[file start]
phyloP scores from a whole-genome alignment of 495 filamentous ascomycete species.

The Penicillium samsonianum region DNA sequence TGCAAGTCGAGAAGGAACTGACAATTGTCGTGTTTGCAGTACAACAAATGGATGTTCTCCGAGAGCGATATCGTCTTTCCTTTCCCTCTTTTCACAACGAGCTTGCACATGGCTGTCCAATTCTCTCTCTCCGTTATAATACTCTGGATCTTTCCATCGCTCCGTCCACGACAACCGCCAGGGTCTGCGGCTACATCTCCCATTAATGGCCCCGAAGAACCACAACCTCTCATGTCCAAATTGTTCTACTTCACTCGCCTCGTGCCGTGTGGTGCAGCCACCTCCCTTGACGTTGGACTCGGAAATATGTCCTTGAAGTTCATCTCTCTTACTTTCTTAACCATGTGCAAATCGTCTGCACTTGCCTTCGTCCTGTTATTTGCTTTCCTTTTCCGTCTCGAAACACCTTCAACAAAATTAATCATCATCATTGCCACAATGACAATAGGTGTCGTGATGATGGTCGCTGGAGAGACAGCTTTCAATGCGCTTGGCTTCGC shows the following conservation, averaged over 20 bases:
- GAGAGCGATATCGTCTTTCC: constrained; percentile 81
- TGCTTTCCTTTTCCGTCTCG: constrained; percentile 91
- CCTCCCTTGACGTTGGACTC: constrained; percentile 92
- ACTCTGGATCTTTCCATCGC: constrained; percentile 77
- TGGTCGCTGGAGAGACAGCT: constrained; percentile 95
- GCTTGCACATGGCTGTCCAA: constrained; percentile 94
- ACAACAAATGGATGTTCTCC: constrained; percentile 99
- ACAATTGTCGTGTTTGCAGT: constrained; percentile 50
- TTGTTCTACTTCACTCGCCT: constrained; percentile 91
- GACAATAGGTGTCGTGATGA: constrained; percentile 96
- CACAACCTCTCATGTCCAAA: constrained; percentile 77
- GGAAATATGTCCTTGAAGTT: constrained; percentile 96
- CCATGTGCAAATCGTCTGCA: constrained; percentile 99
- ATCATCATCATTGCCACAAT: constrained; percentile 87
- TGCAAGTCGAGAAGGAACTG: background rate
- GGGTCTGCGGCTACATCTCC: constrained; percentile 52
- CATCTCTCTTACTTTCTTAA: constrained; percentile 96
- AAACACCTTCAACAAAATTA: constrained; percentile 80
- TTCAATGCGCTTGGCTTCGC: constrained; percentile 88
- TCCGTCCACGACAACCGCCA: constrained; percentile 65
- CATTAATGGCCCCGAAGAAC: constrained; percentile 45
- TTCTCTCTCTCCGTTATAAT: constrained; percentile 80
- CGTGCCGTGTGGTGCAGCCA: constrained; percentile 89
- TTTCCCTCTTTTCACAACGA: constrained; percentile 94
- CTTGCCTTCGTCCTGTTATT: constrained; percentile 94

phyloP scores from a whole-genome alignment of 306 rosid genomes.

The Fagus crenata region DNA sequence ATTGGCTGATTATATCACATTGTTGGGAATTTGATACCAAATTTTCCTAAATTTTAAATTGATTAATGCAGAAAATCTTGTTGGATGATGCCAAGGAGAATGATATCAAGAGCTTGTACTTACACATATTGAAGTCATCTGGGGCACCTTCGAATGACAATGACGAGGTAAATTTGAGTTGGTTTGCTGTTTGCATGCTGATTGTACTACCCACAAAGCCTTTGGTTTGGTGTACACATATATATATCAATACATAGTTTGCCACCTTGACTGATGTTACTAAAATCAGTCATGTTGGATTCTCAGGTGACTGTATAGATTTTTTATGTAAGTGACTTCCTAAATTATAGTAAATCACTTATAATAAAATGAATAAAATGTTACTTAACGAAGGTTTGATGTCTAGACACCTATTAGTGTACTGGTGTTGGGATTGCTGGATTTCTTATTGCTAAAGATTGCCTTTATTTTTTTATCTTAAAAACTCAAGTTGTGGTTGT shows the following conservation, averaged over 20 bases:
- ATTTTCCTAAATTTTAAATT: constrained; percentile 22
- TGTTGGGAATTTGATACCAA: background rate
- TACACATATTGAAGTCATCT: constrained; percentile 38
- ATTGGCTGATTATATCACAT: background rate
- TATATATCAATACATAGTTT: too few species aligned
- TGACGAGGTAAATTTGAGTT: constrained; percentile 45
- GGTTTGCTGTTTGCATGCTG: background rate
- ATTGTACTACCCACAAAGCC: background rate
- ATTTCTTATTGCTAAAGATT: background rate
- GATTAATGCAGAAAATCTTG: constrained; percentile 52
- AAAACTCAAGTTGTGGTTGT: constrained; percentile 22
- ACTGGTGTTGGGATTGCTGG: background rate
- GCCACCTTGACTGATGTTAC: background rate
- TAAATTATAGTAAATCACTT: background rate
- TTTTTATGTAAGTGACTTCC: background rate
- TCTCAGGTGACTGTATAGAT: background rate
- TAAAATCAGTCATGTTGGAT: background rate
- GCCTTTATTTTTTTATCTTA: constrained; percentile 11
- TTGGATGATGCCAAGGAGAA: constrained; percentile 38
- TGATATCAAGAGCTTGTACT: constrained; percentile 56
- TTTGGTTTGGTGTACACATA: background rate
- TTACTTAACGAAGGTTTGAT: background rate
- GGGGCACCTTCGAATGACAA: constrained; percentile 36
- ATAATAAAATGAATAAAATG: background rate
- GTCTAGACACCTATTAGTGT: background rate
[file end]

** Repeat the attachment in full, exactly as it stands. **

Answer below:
phyloP scores from a whole-genome alignment of 495 filamentous ascomycete species.

The Penicillium samsonianum region DNA sequence TGCAAGTCGAGAAGGAACTGACAATTGTCGTGTTTGCAGTACAACAAATGGATGTTCTCCGAGAGCGATATCGTCTTTCCTTTCCCTCTTTTCACAACGAGCTTGCACATGGCTGTCCAATTCTCTCTCTCCGTTATAATACTCTGGATCTTTCCATCGCTCCGTCCACGACAACCGCCAGGGTCTGCGGCTACATCTCCCATTAATGGCCCCGAAGAACCACAACCTCTCATGTCCAAATTGTTCTACTTCACTCGCCTCGTGCCGTGTGGTGCAGCCACCTCCCTTGACGTTGGACTCGGAAATATGTCCTTGAAGTTCATCTCTCTTACTTTCTTAACCATGTGCAAATCGTCTGCACTTGCCTTCGTCCTGTTATTTGCTTTCCTTTTCCGTCTCGAAACACCTTCAACAAAATTAATCATCATCATTGCCACAATGACAATAGGTGTCGTGATGATGGTCGCTGGAGAGACAGCTTTCAATGCGCTTGGCTTCGC shows the following conservation, averaged over 20 bases:
- GAGAGCGATATCGTCTTTCC: constrained; percentile 81
- TGCTTTCCTTTTCCGTCTCG: constrained; percentile 91
- CCTCCCTTGACGTTGGACTC: constrained; percentile 92
- ACTCTGGATCTTTCCATCGC: constrained; percentile 77
- TGGTCGCTGGAGAGACAGCT: constrained; percentile 95
- GCTTGCACATGGCTGTCCAA: constrained; percentile 94
- ACAACAAATGGATGTTCTCC: constrained; percentile 99
- ACAATTGTCGTGTTTGCAGT: constrained; percentile 50
- TTGTTCTACTTCACTCGCCT: constrained; percentile 91
- GACAATAGGTGTCGTGATGA: constrained; percentile 96
- CACAACCTCTCATGTCCAAA: constrained; percentile 77
- GGAAATATGTCCTTGAAGTT: constrained; percentile 96
- CCATGTGCAAATCGTCTGCA: constrained; percentile 99
- ATCATCATCATTGCCACAAT: constrained; percentile 87
- TGCAAGTCGAGAAGGAACTG: background rate
- GGGTCTGCGGCTACATCTCC: constrained; percentile 52
- CATCTCTCTTACTTTCTTAA: constrained; percentile 96
- AAACACCTTCAACAAAATTA: constrained; percentile 80
- TTCAATGCGCTTGGCTTCGC: constrained; percentile 88
- TCCGTCCACGACAACCGCCA: constrained; percentile 65
- CATTAATGGCCCCGAAGAAC: constrained; percentile 45
- TTCTCTCTCTCCGTTATAAT: constrained; percentile 80
- CGTGCCGTGTGGTGCAGCCA: constrained; percentile 89
- TTTCCCTCTTTTCACAACGA: constrained; percentile 94
- CTTGCCTTCGTCCTGTTATT: constrained; percentile 94

phyloP scores from a whole-genome alignment of 306 rosid genomes.

The Fagus crenata region DNA sequence ATTGGCTGATTATATCACATTGTTGGGAATTTGATACCAAATTTTCCTAAATTTTAAATTGATTAATGCAGAAAATCTTGTTGGATGATGCCAAGGAGAATGATATCAAGAGCTTGTACTTACACATATTGAAGTCATCTGGGGCACCTTCGAATGACAATGACGAGGTAAATTTGAGTTGGTTTGCTGTTTGCATGCTGATTGTACTACCCACAAAGCCTTTGGTTTGGTGTACACATATATATATCAATACATAGTTTGCCACCTTGACTGATGTTACTAAAATCAGTCATGTTGGATTCTCAGGTGACTGTATAGATTTTTTATGTAAGTGACTTCCTAAATTATAGTAAATCACTTATAATAAAATGAATAAAATGTTACTTAACGAAGGTTTGATGTCTAGACACCTATTAGTGTACTGGTGTTGGGATTGCTGGATTTCTTATTGCTAAAGATTGCCTTTATTTTTTTATCTTAAAAACTCAAGTTGTGGTTGT shows the following conservation, averaged over 20 bases:
- ATTTTCCTAAATTTTAAATT: constrained; percentile 22
- TGTTGGGAATTTGATACCAA: background rate
- TACACATATTGAAGTCATCT: constrained; percentile 38
- ATTGGCTGATTATATCACAT: background rate
- TATATATCAATACATAGTTT: too few species aligned
- TGACGAGGTAAATTTGAGTT: constrained; percentile 45
- GGTTTGCTGTTTGCATGCTG: background rate
- ATTGTACTACCCACAAAGCC: background rate
- ATTTCTTATTGCTAAAGATT: background rate
- GATTAATGCAGAAAATCTTG: constrained; percentile 52
- AAAACTCAAGTTGTGGTTGT: constrained; percentile 22
- ACTGGTGTTGGGATTGCTGG: background rate
- GCCACCTTGACTGATGTTAC: background rate
- TAAATTATAGTAAATCACTT: background rate
- TTTTTATGTAAGTGACTTCC: background rate
- TCTCAGGTGACTGTATAGAT: background rate
- TAAAATCAGTCATGTTGGAT: background rate
- GCCTTTATTTTTTTATCTTA: constrained; percentile 11
- TTGGATGATGCCAAGGAGAA: constrained; percentile 38
- TGATATCAAGAGCTTGTACT: constrained; percentile 56
- TTTGGTTTGGTGTACACATA: background rate
- TTACTTAACGAAGGTTTGAT: background rate
- GGGGCACCTTCGAATGACAA: constrained; percentile 36
- ATAATAAAATGAATAAAATG: background rate
- GTCTAGACACCTATTAGTGT: background rate